1. Your protagonist should have a "deformity, affliction or peculiarity" that is the "driving force in your story".

For example, 
"In The Phantom of the Opera, the phantom’s disfigurement dominates the story. His fear that he will frighten off people, especially the woman he loves, causes him to hide in the bowels of the Paris Opera House and wear a mask." 

2. Use your characters flaw(s) to reveal the kind of person they are

Marjorie Reynolds writes:
"A hero is not a perfect person who conquers all. He makes mistakes. He usually possesses a tragic flaw (hubris or stubbornness, for example) that makes him vulnerable to his enemies. A hero is someone with all the faults of an ordinary person but with the strength of character to struggle to the point of death. He won’t give up.
"To win at the end, he must struggle and push himself beyond what he believes he can do.  He must go beyond the point where we would stop. You don’t have to tell us he’s a hero. We can see he is."
Characters must have faults and they must struggle to overcome them, even if this--especially at first--doesn't seem possible.

3. Show your characters strengths and weaknesses through action. Don't describe them to the reader.

4. Give your character a backstory that explains his/her extreme behavior.

5. Make your character admirable.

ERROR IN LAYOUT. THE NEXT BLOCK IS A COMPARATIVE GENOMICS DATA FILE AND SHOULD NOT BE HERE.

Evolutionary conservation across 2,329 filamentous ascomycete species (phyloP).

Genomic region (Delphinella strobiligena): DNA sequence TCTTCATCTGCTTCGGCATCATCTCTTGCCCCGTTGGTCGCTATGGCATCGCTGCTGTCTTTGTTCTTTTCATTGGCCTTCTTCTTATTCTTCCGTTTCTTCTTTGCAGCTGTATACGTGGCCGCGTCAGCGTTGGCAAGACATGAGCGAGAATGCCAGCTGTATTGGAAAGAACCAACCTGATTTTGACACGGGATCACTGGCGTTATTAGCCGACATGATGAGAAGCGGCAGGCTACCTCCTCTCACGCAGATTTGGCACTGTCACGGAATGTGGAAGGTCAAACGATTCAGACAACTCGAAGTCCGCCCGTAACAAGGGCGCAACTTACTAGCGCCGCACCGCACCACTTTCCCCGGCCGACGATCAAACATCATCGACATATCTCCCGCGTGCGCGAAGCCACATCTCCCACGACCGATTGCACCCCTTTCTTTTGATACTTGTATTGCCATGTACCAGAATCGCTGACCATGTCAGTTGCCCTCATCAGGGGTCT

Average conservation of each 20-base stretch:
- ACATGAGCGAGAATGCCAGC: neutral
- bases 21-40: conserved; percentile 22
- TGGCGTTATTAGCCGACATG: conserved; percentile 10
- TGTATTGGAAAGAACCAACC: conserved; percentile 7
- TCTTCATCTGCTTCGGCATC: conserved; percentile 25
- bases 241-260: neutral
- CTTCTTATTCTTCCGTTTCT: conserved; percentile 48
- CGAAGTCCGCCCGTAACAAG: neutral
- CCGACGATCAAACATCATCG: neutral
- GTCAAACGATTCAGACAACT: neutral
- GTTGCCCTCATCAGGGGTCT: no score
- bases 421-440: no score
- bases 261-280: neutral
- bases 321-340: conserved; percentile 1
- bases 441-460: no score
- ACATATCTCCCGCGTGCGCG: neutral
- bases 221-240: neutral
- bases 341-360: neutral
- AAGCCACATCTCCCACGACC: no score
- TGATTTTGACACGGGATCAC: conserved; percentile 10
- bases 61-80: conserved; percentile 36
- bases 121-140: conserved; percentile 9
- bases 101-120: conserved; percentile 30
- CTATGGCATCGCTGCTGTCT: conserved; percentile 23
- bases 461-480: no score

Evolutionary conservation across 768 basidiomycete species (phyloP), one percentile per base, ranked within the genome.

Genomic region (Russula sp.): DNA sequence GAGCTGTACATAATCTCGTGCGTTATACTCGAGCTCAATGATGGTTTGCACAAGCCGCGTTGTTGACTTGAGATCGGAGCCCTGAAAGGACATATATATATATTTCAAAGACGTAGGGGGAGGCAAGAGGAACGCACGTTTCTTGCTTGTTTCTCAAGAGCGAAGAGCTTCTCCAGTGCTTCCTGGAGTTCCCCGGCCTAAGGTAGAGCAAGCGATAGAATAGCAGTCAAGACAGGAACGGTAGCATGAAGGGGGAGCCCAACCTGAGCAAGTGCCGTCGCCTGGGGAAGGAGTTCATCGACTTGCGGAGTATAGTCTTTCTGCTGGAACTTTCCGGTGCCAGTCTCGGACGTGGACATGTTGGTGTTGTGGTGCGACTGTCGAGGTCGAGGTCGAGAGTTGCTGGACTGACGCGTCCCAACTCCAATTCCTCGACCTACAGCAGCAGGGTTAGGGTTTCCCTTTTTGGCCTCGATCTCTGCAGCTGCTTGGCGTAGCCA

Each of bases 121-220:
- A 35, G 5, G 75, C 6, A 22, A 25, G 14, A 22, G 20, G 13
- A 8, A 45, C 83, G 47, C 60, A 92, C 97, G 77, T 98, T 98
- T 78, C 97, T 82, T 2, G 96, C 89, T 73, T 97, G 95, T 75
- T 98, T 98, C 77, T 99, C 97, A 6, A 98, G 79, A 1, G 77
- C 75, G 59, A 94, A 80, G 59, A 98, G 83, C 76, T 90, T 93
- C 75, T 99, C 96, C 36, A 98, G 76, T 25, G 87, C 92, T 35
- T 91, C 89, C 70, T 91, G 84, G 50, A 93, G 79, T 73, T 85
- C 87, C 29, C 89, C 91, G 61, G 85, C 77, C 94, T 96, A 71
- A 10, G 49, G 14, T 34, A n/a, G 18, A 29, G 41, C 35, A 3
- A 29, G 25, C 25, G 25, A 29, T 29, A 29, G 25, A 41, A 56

Someone once said--I remembered it because it made a lot of sense to me--that your character doesn't have to be nice but they do have to pursue justice.

I think that's what makes anti-hero's possible. An anti-hero isn't a good person; sure, maybe they are underneath it all, but if so we're talking about way underneath. What makes an anti-hero the good guy/gal is his/her cause, his/her goal. He/she is writing a wrong, fighting the good fight.

(Note: I've adapted the checklist, below, from Marjorie Reynolds's article.)

Five ways to gauge whether your character is extreme:

a. Does your character do something--fight vampires, find relics, break out of prison after digging a tunnel with a spoon--that no ordinary person could or would?

b. Does your character have extreme/strong emotions to go along with their extreme behavior?

In order for readers to believe someone would spend years digging a hole with a spoon (Shawshank Redemption), they need a context. They need to understand the character's emotional motivation through that character's actions.